CSU begins nursing expansion

Dinos-Liollio Architecture Charleston Southern University broke ground Friday on an expansion to the school’s Derry Patterson Wingo School of Nursing building. The university plans to eventually double enrollment in its nursing program.

Charleston Southern University received more than two applications for each of the 60 slots available in its nursing program this year, so it’s expanding to meet the demand.

The school broke ground Friday on an expansion of its Derry Patterson Wingo School of Nursing building. The expansion will double the size of the facility, allowing the school to eventually double its enrollment, said nursing school dean Tara Hulsey. It should be complete next fall.

Growing the nursing program requires extra space for labs and classrooms, Hulsey said, It also requires more faculty and more clinical spots at local medical facilities where students can get hands-on experience. Charleston Southern already has made progress in both of those areas, she said.

The Medical University of South Carolina and Trident Technical College also have plans in the works to increase nursing school enrollment.

Hulsey said the $4 million expansion, which will be paid for with money raised in the university’s capital campaign, will include classrooms, offices and simulation labs, where students can get hands-on experience before dealing with human patients.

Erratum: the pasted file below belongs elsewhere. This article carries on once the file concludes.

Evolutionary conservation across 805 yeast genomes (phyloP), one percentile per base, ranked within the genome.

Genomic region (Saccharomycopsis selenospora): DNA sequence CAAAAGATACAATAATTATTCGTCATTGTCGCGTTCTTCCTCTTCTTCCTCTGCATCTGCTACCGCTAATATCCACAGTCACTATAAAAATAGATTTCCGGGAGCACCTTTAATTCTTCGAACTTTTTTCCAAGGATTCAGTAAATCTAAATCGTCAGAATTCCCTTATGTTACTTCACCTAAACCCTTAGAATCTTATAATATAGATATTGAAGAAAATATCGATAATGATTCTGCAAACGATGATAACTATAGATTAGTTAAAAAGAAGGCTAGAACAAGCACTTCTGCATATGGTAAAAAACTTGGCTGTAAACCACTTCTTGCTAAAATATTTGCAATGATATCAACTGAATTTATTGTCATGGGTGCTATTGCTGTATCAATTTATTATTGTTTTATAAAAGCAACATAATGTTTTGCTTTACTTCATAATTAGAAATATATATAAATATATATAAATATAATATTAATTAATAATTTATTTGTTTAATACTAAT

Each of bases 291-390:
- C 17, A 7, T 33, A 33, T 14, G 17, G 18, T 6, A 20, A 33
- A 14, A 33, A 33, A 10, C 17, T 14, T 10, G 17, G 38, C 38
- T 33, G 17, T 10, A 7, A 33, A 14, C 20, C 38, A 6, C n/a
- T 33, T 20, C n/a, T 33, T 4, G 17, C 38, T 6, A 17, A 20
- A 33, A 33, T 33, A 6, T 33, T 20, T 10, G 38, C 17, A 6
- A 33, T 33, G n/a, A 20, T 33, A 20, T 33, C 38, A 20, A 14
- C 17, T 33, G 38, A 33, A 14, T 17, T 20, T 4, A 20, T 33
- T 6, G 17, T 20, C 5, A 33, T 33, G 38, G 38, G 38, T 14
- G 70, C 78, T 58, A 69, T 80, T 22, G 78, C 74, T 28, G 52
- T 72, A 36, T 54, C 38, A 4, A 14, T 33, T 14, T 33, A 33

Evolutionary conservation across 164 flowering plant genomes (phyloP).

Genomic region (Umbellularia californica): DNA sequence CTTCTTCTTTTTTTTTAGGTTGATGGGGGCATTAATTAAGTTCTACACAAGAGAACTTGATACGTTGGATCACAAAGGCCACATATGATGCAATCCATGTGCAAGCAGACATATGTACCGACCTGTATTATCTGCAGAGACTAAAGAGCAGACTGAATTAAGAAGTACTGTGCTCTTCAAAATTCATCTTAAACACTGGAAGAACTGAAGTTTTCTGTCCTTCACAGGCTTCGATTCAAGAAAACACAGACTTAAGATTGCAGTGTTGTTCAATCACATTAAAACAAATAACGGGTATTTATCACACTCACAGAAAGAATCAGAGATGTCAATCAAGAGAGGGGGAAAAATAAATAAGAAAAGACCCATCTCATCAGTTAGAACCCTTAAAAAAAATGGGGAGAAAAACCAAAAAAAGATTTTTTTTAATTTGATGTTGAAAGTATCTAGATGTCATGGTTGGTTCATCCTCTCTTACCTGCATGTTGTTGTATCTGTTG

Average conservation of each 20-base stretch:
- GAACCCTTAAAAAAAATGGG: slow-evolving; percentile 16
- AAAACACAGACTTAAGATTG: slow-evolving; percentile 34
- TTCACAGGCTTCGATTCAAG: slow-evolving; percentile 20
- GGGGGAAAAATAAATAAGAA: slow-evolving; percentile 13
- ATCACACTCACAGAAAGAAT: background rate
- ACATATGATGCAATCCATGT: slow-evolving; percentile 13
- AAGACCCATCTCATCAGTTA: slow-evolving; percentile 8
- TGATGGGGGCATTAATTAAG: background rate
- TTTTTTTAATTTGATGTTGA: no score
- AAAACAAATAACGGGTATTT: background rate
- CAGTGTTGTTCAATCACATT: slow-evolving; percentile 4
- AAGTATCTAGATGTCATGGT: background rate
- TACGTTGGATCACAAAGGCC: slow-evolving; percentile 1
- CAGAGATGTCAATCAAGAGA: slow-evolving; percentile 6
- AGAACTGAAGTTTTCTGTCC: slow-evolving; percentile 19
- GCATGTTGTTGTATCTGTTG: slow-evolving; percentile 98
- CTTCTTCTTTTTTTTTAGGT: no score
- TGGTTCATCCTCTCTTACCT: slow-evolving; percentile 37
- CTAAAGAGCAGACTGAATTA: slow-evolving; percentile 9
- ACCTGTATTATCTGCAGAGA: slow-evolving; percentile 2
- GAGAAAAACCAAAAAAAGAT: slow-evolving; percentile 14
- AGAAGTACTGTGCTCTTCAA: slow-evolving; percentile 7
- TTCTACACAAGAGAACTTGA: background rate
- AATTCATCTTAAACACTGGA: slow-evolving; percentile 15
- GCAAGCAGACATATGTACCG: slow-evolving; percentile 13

The nursing program now admits 60 students in the fall, she said. But it eventually will enroll 60 students in fall, and an additional 60 in the spring.

The school already has hired more four new faculty members, and will hire seven more next year, she said.

Charleston Southern’s bachelor of nursing program is not only in demand by students, but it will help the state reach a goal set by the Institute of Medicine to have 80 percent of its nurses hold bachelor’s degrees. Now, only about 30 percent of South Carolina nurses hold such degrees, she said.

Most Charleston Southern graduates remain in the area, Hulsey said. “It’s a way we can contribute to the Lowcountry and our state.”

Gail Stuart, dean of MUSC’s College of Nursing, said her bachelor’s degree program admits 60 students in the fall and 60 in January. About 300 people applied for the 60 slots available this fall in the 16-month, accelerated program. Most students who apply already have a bachelor’s degree or have completed all of the prerequisites for the nursing degree.

She hopes eventually to enroll 180 students each year, but will work gradually toward that goal. “Even increasing by 10 students each year would help,” Stuart said.

Trident Technical College broke ground in June on a new $30 million Nursing and Science Building on the college’s Main Campus in North Charleston. It should be complete in the fall of 2013, and classes will be held there beginning in January 2014, said spokesman David Hansen.

Trident Tech offers an associate degree in nursing as well as a nursing assistant program.

It currently enrolls 650 students, but will be able to admit about 1,000 when the new building is complete.

The school’s associate degree program has a long waiting list, Hansen said, and currently is admitting students for the spring of 2014.

Reach Diane Knich at 937-5491 or on Twitter @dianeknich.